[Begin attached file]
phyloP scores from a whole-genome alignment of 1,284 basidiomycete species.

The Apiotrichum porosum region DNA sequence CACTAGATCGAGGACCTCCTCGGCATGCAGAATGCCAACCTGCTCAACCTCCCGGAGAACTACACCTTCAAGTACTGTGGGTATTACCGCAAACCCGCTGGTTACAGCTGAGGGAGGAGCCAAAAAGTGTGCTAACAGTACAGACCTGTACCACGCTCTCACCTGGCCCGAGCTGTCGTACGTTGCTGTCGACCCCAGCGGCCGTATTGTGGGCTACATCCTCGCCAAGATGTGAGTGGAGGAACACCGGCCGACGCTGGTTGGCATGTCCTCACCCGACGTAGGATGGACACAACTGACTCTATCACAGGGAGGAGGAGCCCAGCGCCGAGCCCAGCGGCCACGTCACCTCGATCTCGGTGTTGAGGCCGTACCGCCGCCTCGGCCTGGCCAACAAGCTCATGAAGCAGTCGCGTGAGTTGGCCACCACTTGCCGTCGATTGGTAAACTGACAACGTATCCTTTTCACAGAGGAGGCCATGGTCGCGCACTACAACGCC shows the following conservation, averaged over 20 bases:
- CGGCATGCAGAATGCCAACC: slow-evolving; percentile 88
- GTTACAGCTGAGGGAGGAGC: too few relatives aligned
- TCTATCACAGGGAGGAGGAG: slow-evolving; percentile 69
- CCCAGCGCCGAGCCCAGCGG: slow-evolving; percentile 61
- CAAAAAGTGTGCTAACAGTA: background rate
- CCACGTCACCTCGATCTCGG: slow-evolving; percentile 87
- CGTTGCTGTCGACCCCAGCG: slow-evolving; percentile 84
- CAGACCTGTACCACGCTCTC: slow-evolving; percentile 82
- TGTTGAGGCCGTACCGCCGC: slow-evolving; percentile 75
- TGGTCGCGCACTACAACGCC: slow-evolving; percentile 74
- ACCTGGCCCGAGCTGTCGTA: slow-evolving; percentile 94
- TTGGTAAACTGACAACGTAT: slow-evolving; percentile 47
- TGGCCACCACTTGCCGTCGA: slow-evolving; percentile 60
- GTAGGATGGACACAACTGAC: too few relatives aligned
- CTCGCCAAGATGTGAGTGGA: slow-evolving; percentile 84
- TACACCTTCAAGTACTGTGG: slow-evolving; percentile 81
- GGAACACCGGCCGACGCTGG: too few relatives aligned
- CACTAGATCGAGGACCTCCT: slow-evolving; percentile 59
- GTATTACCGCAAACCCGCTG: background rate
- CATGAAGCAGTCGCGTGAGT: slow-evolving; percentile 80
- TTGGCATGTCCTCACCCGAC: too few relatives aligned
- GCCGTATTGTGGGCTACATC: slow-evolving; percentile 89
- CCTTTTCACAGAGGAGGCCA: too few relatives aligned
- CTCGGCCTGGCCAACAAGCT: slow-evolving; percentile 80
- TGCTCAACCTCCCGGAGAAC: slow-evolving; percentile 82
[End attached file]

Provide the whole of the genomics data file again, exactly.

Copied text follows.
phyloP scores from a whole-genome alignment of 1,284 basidiomycete species.

The Apiotrichum porosum region DNA sequence CACTAGATCGAGGACCTCCTCGGCATGCAGAATGCCAACCTGCTCAACCTCCCGGAGAACTACACCTTCAAGTACTGTGGGTATTACCGCAAACCCGCTGGTTACAGCTGAGGGAGGAGCCAAAAAGTGTGCTAACAGTACAGACCTGTACCACGCTCTCACCTGGCCCGAGCTGTCGTACGTTGCTGTCGACCCCAGCGGCCGTATTGTGGGCTACATCCTCGCCAAGATGTGAGTGGAGGAACACCGGCCGACGCTGGTTGGCATGTCCTCACCCGACGTAGGATGGACACAACTGACTCTATCACAGGGAGGAGGAGCCCAGCGCCGAGCCCAGCGGCCACGTCACCTCGATCTCGGTGTTGAGGCCGTACCGCCGCCTCGGCCTGGCCAACAAGCTCATGAAGCAGTCGCGTGAGTTGGCCACCACTTGCCGTCGATTGGTAAACTGACAACGTATCCTTTTCACAGAGGAGGCCATGGTCGCGCACTACAACGCC shows the following conservation, averaged over 20 bases:
- CGGCATGCAGAATGCCAACC: slow-evolving; percentile 88
- GTTACAGCTGAGGGAGGAGC: too few relatives aligned
- TCTATCACAGGGAGGAGGAG: slow-evolving; percentile 69
- CCCAGCGCCGAGCCCAGCGG: slow-evolving; percentile 61
- CAAAAAGTGTGCTAACAGTA: background rate
- CCACGTCACCTCGATCTCGG: slow-evolving; percentile 87
- CGTTGCTGTCGACCCCAGCG: slow-evolving; percentile 84
- CAGACCTGTACCACGCTCTC: slow-evolving; percentile 82
- TGTTGAGGCCGTACCGCCGC: slow-evolving; percentile 75
- TGGTCGCGCACTACAACGCC: slow-evolving; percentile 74
- ACCTGGCCCGAGCTGTCGTA: slow-evolving; percentile 94
- TTGGTAAACTGACAACGTAT: slow-evolving; percentile 47
- TGGCCACCACTTGCCGTCGA: slow-evolving; percentile 60
- GTAGGATGGACACAACTGAC: too few relatives aligned
- CTCGCCAAGATGTGAGTGGA: slow-evolving; percentile 84
- TACACCTTCAAGTACTGTGG: slow-evolving; percentile 81
- GGAACACCGGCCGACGCTGG: too few relatives aligned
- CACTAGATCGAGGACCTCCT: slow-evolving; percentile 59
- GTATTACCGCAAACCCGCTG: background rate
- CATGAAGCAGTCGCGTGAGT: slow-evolving; percentile 80
- TTGGCATGTCCTCACCCGAC: too few relatives aligned
- GCCGTATTGTGGGCTACATC: slow-evolving; percentile 89
- CCTTTTCACAGAGGAGGCCA: too few relatives aligned
- CTCGGCCTGGCCAACAAGCT: slow-evolving; percentile 80
- TGCTCAACCTCCCGGAGAAC: slow-evolving; percentile 82